I just read a comment by director DuVernay on Indiewire, who said her movie is the same exact story as Ferguson. "An unarmed black citizen is assaulted with unreasonable force and fatal gunfire by a non-black person who is sworn to serve and protect them. A small town that is already fractured by unequal representation in local government and law enforcement begins to crack under the pressure. People of color, the oppressed, take to the street to make their voices heard. The powers-that-be seek to extinguish those voices with brute militarized force and disregard for constitutional rights. That was Selma 1965. That's Ferguson right now." I saw her tell that her father is from Lowndes County, where the Selma march occurred, and she says, "I didn't have to research what kind of place this is, the people I love most in the world live in that part of the country." She mentions that the KKK had snipers sitting in the trees alongside the march from Selma to Montgomery (where Gov. Wallace would not let King onto the steps of the capital.) But King will not be denied: "We are here and we ain't gonna let nobody turn us around. There's a new energy that's stronger than the strongest opposition." It is ironic that the U.S. Supreme Court is currently reviewing whether redistricting in Alabama based on the Voting Rights Act (of 1965) unfairly impedes black candidates. Cnsideringt the conservative bent of this court, I am not sanguine about the verdict.
Yes, I am reminded of Martin Luther King's statement that 'only love can eradicate hate.' Last night I watched Angelina Jolie's powerful movie, Unbroken, which ended with the same message,...love your enemy and forgive them; that is the Godly way. I'm not so sure anymore that I buy that 'truth' to such a great extent....but that's a subject for another Huffington column. The Martin Luher King, Jr depicted in SELMA is a real man, with flaws and fallacies. There is an intense scene where Coretta confronts him with suspected infidelities furnished to her by Hoover's FBI. But he is Godly in the best, real sense of the word, a knowing man who sees all sides of the argument and yet is unrelenting in his belief in peaceful passive resistance. As opposed to President Johnson, who wants to make slower, steady progress in the unruly bigoted South. King is the leader of a 'band of brothers' with many different opinions. I love seeing Stephan James playing Rep. John Lewis, one of my heroes whom I see regularly on the "Morning Joe" talk show. We see the young Ralph Abernathy, Andrew Young, Hosea Williams, and even get a moment with Malcolm X (played by Nigel Thatch) a few weeks before his assassination. Interestingly, the King estate did not give them permission to use his actual speeches. And though she reshaped the finished script extensively, contractual obligations to the original writer prevent Ava from getting a screenplay credit. Quel dommage.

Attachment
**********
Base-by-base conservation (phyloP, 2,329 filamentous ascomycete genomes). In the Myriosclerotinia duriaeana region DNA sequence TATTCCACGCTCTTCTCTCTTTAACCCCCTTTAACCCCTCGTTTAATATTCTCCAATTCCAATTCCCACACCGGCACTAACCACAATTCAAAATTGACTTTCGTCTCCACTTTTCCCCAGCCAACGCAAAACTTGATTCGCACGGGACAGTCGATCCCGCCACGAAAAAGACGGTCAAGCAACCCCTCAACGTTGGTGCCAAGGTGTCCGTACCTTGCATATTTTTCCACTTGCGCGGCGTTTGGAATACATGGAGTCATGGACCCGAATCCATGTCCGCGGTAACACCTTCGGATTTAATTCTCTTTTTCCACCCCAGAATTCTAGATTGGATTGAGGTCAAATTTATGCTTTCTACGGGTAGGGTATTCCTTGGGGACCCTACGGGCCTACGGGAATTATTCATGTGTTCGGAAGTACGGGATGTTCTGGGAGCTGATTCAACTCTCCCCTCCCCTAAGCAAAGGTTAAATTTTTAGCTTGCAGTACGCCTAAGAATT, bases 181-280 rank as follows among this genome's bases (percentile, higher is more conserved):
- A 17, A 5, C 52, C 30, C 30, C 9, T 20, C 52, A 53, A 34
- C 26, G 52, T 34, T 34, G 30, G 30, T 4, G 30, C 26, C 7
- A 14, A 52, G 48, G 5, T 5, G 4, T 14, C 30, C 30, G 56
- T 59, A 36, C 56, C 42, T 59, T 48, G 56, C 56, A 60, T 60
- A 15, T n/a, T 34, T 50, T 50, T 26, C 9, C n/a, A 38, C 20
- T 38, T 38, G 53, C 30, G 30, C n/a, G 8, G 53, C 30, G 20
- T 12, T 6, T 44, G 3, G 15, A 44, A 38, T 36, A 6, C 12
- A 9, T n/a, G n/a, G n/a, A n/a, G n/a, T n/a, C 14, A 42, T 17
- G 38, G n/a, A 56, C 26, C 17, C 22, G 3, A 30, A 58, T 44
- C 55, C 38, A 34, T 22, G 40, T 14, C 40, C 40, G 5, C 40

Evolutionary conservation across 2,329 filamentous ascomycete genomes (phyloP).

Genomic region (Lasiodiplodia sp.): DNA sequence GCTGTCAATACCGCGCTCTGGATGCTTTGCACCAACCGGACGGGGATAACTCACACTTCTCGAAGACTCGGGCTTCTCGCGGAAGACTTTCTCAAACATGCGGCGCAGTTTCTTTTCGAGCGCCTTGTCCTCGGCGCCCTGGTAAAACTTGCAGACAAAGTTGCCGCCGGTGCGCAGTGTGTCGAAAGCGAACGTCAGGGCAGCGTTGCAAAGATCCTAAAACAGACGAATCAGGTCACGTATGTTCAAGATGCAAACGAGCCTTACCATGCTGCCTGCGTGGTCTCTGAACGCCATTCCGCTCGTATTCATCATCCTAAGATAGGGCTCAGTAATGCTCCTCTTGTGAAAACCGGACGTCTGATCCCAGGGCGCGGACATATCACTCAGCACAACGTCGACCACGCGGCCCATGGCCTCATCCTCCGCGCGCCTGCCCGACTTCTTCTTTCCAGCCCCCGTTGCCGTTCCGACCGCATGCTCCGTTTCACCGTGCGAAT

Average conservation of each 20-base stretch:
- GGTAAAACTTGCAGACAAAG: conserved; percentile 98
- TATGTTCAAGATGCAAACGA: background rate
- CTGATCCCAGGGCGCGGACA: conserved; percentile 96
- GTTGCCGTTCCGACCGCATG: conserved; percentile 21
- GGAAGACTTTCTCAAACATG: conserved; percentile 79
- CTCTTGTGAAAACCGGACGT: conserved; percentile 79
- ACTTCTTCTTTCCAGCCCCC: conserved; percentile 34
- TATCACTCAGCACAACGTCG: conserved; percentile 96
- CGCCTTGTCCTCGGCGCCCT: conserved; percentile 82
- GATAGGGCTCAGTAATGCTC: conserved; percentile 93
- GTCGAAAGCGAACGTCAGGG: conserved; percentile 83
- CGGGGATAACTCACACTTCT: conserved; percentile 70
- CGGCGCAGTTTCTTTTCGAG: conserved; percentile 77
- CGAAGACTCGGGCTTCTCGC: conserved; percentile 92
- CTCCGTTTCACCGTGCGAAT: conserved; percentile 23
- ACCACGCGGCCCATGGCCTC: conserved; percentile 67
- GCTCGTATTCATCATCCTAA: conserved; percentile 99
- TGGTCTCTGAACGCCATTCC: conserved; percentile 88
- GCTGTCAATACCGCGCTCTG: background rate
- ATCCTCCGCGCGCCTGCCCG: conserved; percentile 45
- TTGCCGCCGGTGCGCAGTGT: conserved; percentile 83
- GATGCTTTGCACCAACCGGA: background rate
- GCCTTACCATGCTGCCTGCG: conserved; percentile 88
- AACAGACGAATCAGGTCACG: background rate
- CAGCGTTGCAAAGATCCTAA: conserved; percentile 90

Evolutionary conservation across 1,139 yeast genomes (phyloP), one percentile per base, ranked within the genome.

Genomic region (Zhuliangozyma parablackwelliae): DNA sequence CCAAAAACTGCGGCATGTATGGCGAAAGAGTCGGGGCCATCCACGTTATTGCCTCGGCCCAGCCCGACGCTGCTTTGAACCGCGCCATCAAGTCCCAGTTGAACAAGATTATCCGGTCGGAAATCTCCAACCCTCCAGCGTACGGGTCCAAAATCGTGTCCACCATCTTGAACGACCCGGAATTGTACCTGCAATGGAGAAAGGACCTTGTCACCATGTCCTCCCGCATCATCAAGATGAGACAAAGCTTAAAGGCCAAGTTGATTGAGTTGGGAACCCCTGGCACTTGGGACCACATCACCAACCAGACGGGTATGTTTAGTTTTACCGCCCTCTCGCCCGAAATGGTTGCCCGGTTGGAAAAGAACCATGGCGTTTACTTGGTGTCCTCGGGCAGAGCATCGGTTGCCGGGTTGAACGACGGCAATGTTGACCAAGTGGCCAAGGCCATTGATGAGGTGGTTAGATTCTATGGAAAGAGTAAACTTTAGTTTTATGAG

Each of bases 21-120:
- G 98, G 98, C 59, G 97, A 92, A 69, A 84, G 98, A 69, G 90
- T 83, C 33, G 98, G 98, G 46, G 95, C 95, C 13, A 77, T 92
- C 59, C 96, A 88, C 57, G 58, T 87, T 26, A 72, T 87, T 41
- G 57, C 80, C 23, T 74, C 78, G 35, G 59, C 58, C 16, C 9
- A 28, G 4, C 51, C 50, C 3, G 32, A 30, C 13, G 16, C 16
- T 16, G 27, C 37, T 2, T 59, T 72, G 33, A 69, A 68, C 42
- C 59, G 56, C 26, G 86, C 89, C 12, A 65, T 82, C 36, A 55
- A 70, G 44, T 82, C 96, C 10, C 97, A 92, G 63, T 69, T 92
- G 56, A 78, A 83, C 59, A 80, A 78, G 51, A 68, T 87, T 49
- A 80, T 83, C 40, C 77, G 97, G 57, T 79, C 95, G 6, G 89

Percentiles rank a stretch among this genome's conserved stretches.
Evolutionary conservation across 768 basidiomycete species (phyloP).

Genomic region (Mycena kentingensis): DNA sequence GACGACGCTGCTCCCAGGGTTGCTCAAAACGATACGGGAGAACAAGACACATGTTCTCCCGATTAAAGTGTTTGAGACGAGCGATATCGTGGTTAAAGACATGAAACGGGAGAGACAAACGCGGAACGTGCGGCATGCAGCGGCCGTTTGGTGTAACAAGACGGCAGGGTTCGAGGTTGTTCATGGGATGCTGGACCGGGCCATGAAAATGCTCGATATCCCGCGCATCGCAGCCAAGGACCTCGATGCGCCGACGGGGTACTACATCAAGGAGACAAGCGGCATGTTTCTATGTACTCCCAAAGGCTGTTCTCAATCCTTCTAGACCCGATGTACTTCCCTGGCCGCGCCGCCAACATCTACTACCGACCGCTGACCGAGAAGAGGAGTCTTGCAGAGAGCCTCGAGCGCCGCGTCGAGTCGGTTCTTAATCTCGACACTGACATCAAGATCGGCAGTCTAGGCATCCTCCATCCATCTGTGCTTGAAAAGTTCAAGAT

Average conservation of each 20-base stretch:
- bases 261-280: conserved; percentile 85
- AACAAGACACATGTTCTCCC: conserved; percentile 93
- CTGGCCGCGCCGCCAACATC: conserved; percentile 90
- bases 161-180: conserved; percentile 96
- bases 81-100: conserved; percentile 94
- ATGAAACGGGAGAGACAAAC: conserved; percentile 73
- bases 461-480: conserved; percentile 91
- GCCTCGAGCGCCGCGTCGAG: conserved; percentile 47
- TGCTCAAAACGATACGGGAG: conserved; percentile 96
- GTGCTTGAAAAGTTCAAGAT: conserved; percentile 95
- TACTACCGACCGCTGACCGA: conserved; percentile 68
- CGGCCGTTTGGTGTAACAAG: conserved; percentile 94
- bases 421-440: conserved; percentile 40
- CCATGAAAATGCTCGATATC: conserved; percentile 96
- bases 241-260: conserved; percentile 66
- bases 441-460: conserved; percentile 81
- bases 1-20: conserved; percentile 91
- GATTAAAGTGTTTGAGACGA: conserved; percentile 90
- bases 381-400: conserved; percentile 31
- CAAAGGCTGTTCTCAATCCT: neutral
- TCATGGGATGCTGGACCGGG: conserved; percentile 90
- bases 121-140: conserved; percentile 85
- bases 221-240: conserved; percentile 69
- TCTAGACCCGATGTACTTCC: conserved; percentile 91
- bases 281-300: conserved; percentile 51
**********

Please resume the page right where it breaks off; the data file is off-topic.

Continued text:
As the producer of two films about the black experience, beginning with the first studio picture ever to feature two black leads, Sidney Poitier and Abbey Lincoln in "For Love of Ivy," and then the long-gestating (13 years) Billie Holiday film, Lady Sings the Blues," with Diana Ross, Billy Dee Williams and Richard Pryor, I am not in unfamiliar territory with SELMA. But I know that I will be campaigning for Ava DuVernay to be the first black woman director to be nominated for an Oscar..,,and would be thrilled if she won.. As we all win from the making of this sensational fim.